5 Replies Latest reply: Jun 29, 2009 12:23 PM by Kappy
Ayabara Level 1 Level 1 (0 points)
On my unibody mbp I have a dual boot with Ubuntu installed. My drive looks like this:

181.88GB - OS X with my user folder
48.70GB - Ubuntu
2.00GB - Swap

I think I want to end up with this scheme:

??GB - OS X
??GB - My OS X user folder and media shared between OS X and Ubuntu.
10.00GB - Ubuntu
2.00GB - Swap

Does this sound like a sensible layout? If so, do you see any pitfalls in the following plan to create the partition layout:

1. Backup (Time machine, plus a manual one to be sure)
2. Delete pictures/music/documents/movies from my User folder, and shrink the OS X partition using Disk Utility.
3. Use gparted live-cd to shrink the Ubuntu partition "to the right".
4. Use Disk Utility to format the unused space between the OS X and Ubuntu partitions to HFS+.

So far, so good? If that's the case, now I need some help. I know I can use advanced settings to specify that my user folder should be on the new partition, but can I use Time Machine to restore the user folder I backed up in step 1 to that location?

=====

Or.. Is it easier to backup all my data, repartition with gparted, reinstall leopard and restore my user folder? Is this something that I can do during Leopard install, or later with Time Machine? Restore an old users data instead of creating a new one?

MacBook Pro, Mac OS X (10.5.6)
  • Kappy Level 10 Level 10 (250,690 points)
    There is absolutely no reason to have a separate OS X partition for your Home folder and other files. In fact doing so will make the machine slower because it cannot access two partitions simultaneously. Leave your system as it currently is. This would be the optimal configuration.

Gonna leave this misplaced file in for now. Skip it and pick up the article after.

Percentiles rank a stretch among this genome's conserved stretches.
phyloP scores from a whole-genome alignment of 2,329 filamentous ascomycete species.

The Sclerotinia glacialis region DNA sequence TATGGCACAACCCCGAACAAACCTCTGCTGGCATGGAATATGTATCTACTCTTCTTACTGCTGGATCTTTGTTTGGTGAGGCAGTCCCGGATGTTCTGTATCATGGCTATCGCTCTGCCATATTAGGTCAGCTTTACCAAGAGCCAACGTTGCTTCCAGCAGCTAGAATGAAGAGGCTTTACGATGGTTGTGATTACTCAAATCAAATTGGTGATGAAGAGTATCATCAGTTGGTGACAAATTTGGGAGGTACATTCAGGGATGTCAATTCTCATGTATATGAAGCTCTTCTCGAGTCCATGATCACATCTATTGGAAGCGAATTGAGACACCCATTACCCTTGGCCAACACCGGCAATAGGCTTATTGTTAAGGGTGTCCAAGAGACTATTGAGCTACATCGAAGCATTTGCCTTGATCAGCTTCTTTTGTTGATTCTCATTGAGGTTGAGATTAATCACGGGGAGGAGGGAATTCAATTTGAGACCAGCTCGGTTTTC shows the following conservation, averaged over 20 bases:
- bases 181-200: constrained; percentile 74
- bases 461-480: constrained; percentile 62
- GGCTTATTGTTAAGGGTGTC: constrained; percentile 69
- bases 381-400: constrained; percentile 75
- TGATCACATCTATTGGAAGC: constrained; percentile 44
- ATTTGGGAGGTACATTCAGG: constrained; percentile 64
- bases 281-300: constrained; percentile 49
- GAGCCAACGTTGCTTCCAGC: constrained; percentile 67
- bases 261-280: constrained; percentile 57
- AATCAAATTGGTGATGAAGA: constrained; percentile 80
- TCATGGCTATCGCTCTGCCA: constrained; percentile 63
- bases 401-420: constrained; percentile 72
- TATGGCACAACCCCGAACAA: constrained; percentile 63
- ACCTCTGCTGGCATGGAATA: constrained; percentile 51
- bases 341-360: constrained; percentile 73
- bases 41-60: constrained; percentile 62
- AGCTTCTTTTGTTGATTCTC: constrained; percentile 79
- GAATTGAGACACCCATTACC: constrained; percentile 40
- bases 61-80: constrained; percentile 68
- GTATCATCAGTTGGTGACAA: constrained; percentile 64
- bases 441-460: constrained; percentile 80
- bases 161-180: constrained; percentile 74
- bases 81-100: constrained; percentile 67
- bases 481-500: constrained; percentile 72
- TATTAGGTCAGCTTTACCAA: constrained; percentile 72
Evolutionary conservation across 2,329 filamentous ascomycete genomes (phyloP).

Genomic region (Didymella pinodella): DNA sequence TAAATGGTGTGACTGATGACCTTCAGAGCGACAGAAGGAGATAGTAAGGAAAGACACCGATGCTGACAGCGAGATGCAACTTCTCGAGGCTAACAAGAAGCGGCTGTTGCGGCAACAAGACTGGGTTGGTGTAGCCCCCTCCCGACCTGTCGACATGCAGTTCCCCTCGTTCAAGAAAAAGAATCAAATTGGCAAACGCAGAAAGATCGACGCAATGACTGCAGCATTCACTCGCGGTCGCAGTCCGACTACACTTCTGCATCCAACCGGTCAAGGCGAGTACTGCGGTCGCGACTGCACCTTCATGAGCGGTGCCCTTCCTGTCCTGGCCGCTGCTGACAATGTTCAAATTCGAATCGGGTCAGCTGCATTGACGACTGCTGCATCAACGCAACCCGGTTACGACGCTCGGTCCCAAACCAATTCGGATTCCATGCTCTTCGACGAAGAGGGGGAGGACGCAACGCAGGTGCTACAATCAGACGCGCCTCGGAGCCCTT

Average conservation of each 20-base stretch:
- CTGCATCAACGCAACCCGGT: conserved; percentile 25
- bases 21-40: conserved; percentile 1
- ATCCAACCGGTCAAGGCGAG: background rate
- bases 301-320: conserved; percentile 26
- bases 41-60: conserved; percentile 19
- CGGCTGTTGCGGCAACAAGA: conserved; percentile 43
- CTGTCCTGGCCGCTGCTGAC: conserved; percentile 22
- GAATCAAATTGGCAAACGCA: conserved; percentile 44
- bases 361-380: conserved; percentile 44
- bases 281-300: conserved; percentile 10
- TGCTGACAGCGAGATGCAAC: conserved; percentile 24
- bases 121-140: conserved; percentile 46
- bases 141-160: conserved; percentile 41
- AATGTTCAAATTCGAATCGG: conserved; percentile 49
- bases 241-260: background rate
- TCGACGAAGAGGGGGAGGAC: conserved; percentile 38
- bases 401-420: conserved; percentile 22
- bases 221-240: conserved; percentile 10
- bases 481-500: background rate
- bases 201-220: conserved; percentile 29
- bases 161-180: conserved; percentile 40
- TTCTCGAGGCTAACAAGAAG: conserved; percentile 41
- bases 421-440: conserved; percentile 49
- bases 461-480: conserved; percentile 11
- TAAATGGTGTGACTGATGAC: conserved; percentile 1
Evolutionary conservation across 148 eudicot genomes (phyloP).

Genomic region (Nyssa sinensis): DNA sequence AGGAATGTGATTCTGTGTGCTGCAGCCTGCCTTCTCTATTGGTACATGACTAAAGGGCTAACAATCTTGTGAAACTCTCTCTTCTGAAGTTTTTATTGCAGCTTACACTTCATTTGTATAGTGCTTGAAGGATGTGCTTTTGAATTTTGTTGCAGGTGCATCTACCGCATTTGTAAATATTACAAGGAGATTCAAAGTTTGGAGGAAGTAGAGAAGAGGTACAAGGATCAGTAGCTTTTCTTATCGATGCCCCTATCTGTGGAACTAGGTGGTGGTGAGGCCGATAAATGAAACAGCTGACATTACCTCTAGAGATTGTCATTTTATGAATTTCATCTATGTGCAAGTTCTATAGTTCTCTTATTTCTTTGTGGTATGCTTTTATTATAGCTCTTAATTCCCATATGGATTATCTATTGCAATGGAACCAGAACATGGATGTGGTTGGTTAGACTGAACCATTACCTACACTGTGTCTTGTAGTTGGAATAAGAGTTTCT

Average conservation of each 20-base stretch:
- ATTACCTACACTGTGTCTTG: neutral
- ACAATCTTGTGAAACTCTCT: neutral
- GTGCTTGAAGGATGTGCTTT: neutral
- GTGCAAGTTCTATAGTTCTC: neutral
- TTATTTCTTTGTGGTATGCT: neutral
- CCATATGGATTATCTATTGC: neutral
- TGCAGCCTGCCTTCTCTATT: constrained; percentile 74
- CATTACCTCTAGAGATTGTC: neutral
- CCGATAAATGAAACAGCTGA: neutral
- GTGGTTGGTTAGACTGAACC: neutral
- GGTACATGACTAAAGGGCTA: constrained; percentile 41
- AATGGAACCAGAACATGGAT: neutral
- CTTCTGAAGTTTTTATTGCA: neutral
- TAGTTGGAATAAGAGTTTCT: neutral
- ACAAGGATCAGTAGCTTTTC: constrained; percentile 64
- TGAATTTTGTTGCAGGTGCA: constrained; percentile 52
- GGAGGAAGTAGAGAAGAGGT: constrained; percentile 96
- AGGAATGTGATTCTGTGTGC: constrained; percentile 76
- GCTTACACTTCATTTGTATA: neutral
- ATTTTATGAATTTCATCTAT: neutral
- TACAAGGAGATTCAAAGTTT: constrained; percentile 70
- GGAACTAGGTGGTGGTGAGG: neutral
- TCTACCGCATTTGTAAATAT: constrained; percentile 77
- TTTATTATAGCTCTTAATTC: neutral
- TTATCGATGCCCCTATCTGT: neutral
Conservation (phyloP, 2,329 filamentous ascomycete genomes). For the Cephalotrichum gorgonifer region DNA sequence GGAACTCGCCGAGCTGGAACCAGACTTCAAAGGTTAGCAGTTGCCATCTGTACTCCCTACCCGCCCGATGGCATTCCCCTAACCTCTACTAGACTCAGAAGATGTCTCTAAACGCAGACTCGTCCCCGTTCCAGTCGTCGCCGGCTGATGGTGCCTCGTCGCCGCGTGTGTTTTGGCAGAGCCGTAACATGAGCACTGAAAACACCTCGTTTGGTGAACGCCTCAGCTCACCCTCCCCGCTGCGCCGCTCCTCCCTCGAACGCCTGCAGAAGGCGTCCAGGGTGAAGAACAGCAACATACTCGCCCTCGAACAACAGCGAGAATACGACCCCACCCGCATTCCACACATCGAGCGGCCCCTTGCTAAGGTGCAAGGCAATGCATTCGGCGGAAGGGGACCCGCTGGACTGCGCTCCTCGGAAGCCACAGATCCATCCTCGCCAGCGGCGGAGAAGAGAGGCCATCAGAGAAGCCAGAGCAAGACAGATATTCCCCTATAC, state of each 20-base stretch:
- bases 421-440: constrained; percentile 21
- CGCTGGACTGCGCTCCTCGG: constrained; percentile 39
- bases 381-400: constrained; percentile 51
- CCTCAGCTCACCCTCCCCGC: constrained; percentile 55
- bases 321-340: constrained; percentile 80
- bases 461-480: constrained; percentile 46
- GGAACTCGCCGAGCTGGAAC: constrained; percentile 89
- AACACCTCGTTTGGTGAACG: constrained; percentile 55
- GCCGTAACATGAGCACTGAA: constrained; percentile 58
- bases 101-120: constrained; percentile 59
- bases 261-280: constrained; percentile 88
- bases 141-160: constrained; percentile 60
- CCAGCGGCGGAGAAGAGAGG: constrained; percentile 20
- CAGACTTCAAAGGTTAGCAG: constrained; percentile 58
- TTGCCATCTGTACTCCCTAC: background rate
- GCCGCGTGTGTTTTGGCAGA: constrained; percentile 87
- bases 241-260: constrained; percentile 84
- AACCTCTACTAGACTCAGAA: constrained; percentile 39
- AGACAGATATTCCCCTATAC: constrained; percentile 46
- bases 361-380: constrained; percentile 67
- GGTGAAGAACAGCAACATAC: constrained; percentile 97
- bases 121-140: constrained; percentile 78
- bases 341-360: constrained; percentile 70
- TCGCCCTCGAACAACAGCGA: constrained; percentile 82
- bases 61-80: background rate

In fact if Ubuntu could be configured to put it's swap file on the Ubuntu partition so you could eliminate the swap partition this would improve Ubuntu's speed.
  • Ayabara Level 1 Level 1 (0 points)
    I see. The purpose really is to be able to reach my music, photos and video from either OS, without any of them "owning" the data.
  • Kappy Level 10 Level 10 (250,690 points)
    The only way that would work is for the data partition to be formatted to something readable both by OS X and Ubuntu. However, doing so would mean your Home folder isn't on an OS X Extended volume. Definitely not a good idea, and it may render the Home folder unavailable during startup in which case the computer won't startup in OS X. If Ubuntu can read an HFS+ formatted volume, then there's not point to having the separate volume. Linux usually wants an eft2 or eft3 formatted disk which is useless to OS X. On the other hand it's possible for Linux to read an HFS+ formatted drive with the right drivers installed.
  • Ayabara Level 1 Level 1 (0 points)
    Ubuntu can read HFS+, and I believe there's also write support in non-journaled mode. I guess I could let Ubuntu read/write into my pictures/music/video-folders on my OS X-partition, but it just seems wrong. Oh well.. I'll get over it.
  • Kappy Level 10 Level 10 (250,690 points)
    That's as I thought. I think this is the best solution in terms of convenience and speed.